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May 9, 2000
Doorstop Interview: Budget, Telstra
May 12, 2000
May 9, 2000
Doorstop Interview: Budget, Telstra
May 12, 2000



Transcript No. 2000/46




Hon. Peter Costello MP


Radio National with Fran Kelly

Wednesday, 10 May 2000

7.20 am



Treasurer good morning.


Good morning Fran.


It’s been said that you’ve grabbed this surplus out of thin air, your $2.8

billion surplus essentially delivered by the sale of the mobile phone spectrum. You have

to admit that without that sale, you’d be in big trouble, wouldn’t you?


Oh no. The Budget is in surplus for the fourth time in a row. It includes licence fees

from spectrums, it always has. As it turns out all of those licence fees go to retire

debt. We retire $9 billion …


Those licence fees go to the bottom line, don’t they?


Yes, but the bottom line retires debt. There’s only one thing you can do with a

surplus. You put it in the bank, and if you owe the bank that retires debt, and if you

don’t owe the bank you build up a balance. Now when we came to office Labor had run

up an $80 billion debt. Five Budgets, $80 billion. As we turn surpluses, we pay down

Labor’s debt. This year we pay down another $9 billion of Labor debt and just as

Labor in five Budgets ran up $80 billion worth of debt, we’ve had five Budgets which

have paid for themselves and over and above paying for themselves have paid down $50

billion of Labor’s $80 billion debt. So…


Sure, but markets…


So we’re 5/8th of the way there.


Sure, but economic analysts are very, are tuned to things like debt, yet they warned

you that they would mark down this Budget if you relied on the mobile phone spectrum to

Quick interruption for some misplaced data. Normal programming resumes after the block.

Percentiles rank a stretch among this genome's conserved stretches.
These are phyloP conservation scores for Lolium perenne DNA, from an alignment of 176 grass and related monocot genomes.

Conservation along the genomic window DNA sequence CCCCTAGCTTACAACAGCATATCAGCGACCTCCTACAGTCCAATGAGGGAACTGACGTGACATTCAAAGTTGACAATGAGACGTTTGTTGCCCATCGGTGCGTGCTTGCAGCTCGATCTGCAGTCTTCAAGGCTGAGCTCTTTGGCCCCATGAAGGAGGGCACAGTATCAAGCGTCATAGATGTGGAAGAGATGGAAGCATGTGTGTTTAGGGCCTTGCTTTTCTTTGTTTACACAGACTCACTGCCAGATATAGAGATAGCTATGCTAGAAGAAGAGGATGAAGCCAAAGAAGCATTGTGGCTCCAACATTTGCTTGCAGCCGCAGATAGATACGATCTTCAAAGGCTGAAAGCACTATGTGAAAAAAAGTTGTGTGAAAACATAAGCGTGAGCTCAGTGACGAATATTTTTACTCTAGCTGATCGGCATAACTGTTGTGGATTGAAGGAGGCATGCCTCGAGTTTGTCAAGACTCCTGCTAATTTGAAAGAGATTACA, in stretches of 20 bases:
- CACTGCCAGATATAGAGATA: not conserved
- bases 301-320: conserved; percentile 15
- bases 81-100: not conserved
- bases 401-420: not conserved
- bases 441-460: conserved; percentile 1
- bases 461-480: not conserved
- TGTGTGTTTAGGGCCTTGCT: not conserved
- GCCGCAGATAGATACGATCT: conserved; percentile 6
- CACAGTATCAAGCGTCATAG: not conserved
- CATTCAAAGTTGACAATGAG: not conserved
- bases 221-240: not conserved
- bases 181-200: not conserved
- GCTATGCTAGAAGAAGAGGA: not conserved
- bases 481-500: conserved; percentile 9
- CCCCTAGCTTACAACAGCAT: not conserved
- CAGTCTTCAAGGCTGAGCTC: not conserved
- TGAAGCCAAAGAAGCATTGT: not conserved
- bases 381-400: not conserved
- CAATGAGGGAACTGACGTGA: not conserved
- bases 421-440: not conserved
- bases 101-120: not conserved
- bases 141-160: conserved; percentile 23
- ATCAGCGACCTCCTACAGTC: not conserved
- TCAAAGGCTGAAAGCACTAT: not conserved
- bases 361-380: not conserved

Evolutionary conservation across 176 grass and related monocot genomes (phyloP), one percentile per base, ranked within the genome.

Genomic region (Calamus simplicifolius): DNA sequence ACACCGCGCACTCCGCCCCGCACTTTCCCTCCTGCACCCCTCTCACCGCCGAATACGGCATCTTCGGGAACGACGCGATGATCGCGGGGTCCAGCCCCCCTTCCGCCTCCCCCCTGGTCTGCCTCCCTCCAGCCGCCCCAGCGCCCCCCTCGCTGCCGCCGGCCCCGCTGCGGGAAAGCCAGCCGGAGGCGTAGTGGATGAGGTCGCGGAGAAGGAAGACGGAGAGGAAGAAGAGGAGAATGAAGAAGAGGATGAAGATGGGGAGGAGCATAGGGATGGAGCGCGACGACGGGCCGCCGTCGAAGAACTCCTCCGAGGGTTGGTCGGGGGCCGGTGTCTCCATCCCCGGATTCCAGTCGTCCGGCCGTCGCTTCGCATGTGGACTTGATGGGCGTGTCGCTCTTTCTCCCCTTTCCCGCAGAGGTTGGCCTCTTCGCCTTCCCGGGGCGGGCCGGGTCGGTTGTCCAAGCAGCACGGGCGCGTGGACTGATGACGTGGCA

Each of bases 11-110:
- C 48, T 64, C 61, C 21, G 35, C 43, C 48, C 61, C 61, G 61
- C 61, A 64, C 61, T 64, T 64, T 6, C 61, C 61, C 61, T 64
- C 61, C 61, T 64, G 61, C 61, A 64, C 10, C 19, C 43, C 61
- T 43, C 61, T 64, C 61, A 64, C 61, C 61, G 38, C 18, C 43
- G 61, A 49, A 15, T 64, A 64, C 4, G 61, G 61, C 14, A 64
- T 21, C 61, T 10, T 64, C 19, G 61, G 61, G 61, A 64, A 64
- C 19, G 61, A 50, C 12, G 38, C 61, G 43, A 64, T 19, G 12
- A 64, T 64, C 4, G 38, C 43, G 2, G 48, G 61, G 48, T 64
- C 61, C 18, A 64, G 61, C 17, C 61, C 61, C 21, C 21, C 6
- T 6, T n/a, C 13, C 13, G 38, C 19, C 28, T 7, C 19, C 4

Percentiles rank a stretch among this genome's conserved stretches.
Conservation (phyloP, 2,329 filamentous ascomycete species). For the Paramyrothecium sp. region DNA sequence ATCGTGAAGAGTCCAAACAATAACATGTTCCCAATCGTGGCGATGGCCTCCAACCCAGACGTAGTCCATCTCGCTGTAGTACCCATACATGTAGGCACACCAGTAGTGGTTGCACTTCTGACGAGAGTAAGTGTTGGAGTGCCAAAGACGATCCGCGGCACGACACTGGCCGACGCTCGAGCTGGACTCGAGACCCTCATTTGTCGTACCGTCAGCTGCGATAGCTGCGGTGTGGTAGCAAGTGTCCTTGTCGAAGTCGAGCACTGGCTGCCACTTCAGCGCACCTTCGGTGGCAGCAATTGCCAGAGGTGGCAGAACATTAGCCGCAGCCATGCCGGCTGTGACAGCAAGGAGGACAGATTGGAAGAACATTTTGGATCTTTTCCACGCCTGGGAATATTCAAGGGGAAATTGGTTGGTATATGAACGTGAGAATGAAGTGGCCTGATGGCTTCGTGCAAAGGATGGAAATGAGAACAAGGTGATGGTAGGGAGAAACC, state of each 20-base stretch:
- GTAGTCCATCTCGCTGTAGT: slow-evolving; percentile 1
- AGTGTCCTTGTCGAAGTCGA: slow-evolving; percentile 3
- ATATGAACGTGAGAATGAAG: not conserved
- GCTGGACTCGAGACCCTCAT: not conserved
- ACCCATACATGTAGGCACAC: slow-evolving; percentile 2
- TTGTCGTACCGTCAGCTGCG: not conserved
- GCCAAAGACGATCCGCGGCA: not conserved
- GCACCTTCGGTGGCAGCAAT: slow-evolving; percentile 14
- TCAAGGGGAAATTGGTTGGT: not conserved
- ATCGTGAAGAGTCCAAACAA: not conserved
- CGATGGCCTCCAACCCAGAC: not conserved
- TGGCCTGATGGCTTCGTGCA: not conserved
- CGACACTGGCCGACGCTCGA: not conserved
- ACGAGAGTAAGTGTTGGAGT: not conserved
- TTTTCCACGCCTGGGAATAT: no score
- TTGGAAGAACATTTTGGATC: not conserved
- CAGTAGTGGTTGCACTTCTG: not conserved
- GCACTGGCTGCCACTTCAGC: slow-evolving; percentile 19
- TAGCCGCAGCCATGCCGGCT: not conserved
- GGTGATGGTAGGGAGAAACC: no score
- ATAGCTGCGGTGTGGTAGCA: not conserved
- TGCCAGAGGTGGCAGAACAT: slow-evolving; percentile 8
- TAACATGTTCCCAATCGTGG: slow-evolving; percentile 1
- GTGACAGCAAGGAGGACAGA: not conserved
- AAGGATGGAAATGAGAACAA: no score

deliver a surplus. They have marked it down, if the markets don’t like it, many of

the interest groups largely don’t like it. It’s a fail isn’t it?


When you say markets, markets don’t have personalities. There are some people who

have that view. I know John Edwards, Paul Keating’s adviser has that view which



Have you heard an economic analyst this morning who hasn’t had that view?


Yeah, actually I have. I have. And if you actually put this into international terms

and let’s put it into international terms. We’ve paid back $50 billion of

Labor’s $80 billion debt, 5/8th of the way. The end of this year the

Australian debt to GDP ratio will be 7 per cent. If you put the proportion of our debt to

the size of the economy it will be 7 per cent. The US 50, Europe 50, Japan 50, its

probably one of the strongest financial positions of any industrialised country in the



Well then why don’t they like this Budget? I mean what they don’t like is

that they see that the surplus is soft and its not come from hard yards, its come from

essentially an asset sale, selling the licensing.


When you say they don’t like it, its one or two people. I mean I saw John Edwards

on the ABC ….


It’s more than John Edwards.


… last night. And I said to John …


… Access Economics doesn’t like it.


John, John had his chance when he was advising Paul Keating. And Mr Crean and Mr

Beazley were in that Government and they did five Budgets and how many surpluses were

there? None. Not one. Now this is the fourth surplus in a row. We’ll pay back another

$9 billion this year and just as Labor accumulated $80 billion of deficits, we will have

paid back $50 billion worth of it. Now at the same time the good thing is we’ve been

able to, in a targeted way, increase spending on important areas like rural health which

hasn’t been done before and income tax cuts. Now let me make this clear, this is I

think the first Budget, well certainly in my memory, where there’s been income tax

cuts. The last time you’ll recall there was a Budget before the 1993 election which

had income tax cuts as L-A-W and after the election they disappeared. Now when you deliver